August 7, 1946
Mayor W.G. Fountain, members of the board of aldermen and the personnel of the Police department of Carolina Beach were entertained at a steak supper at the Warren Cafeteria last night. Mayor Fountain, who presided as toastmaster, was one of the principal speakers. Alderman Thomas A. (Tom) Croom opened the program and praised the Carolina Beach police force for its loyal and effective work throughout the summer. Other speakers included Police Chief E.V. Leonard and Alderman Donald Rick, Bert Jewell and E.A. Reynolds. Among those attending the dinner were Mayor Fountain, the board of aldermen, Chief Leonard, Asst. Chief Drew Long, and Officers J.W. Millinor, L.W. Huggins and E.W. Sanford. WILM.NEWS, 8-8-46

 

August 9, 1946
Champion Greyhounds were racing at Carolina Beach Dog Race Track, one mile north of the Inland Waterway Bridge. Five races were held lasting for two hours. Track time was 8:15 p.m. and admission was 50 cents plus tax. WILM.NEWS, 8-9-1946; 8-30-1946.

 

August 9, 1946
Three-year-old Jimmy Forsyth toppled from the third story window ledge of the Royal Palm Hotel at Carolina Beach. He was the son of Mr. and Mrs. James F. Forsyth of Greensboro. The child landed on soft ground and when the tot was picked up he was unconscious. The child was rushed immediately to the Babies‘ Hospital at Wrightsville. The child gained consciousness one hour later and had good chances of recovery. No fractures had been found. WILM.NEWS, 8-9-1946.

 

August 9, 1946
The Carolina Beach Dog Race Track, one mile north of the inland waterway bridge was offering two hours of top entertainment. There five races every night, Wednesday thru Saturday with champion greyhounds competing. The track time was 8:15 p.m. and the admission was 50¢ plus tax.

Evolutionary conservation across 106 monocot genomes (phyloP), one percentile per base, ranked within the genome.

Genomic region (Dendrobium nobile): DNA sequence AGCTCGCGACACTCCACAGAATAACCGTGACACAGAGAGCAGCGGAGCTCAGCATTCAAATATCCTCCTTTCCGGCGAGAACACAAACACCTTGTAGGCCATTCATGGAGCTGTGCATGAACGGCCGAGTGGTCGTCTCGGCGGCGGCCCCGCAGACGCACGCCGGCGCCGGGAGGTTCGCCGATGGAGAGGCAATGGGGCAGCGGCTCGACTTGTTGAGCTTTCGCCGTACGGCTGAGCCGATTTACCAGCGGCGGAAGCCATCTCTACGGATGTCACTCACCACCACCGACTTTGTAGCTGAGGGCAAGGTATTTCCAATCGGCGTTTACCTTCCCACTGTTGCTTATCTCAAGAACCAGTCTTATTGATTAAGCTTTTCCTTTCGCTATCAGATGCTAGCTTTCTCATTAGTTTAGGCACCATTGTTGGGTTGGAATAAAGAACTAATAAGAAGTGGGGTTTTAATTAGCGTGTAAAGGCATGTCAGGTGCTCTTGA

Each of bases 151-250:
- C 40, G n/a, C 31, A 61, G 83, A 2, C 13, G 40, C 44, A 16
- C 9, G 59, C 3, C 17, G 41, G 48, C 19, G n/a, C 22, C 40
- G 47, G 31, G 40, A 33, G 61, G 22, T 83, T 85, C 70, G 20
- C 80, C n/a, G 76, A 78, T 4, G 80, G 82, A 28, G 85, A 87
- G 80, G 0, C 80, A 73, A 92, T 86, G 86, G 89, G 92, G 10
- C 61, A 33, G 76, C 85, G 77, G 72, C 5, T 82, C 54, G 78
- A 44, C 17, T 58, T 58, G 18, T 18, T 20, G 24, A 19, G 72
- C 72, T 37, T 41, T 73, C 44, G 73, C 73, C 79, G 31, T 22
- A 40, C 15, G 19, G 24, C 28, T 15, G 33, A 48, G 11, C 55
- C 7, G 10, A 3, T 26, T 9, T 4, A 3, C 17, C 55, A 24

WILM.NEWS, 8-9-1946.

 

August 11, 1946
Officials of the Woodmen of the World met at Carolina Beach.

 

August 18, 1946
Under the leadership of the Rev. Ben B. Ussery, pastor, the Carolina Beach Baptist Church began a campaign to retire the $16,000 mortgage on the church property. The Rev. Ussery assumed his duties at the beach on August 4th. With his wife, the former Elizabeth Howell, of Suffolk, Va., Rev. Ussery came to the Carolina Beach church from the Highland Baptist church, Louisville, Ky., where he served as asst. pastor. A graduate of Wake Forest College, he was a native of Rockingham, N.C. WILM.STAR, 8-18-1946.

 

August 18, 1946
Under the leadership of the Rev. Ben Ussery, pastor, the Carolina Beach Baptist Church will begin a campaign to retire the $16,000 mortgage on the church property. The Rev. Mr. Ussery assumed his duties here on August 4. He came to this church from the Highland Baptist Church, Louisville, Ky. where he served as assistant pastor. WILM.NEWS, 8-18-1946.

 

August 20, 1946
James Longworth, publicity director for Carolina Beach, announced that he was receiving a large amount of inquiries and requests for boat charter and accommodations, from those persons wanting to compete in the South Eastern North Carolina Beach Association‘s Fish Rodeo, August 30th to September 30th.  WILM.NEWS, 8-20-1946.

 

August 25, 1946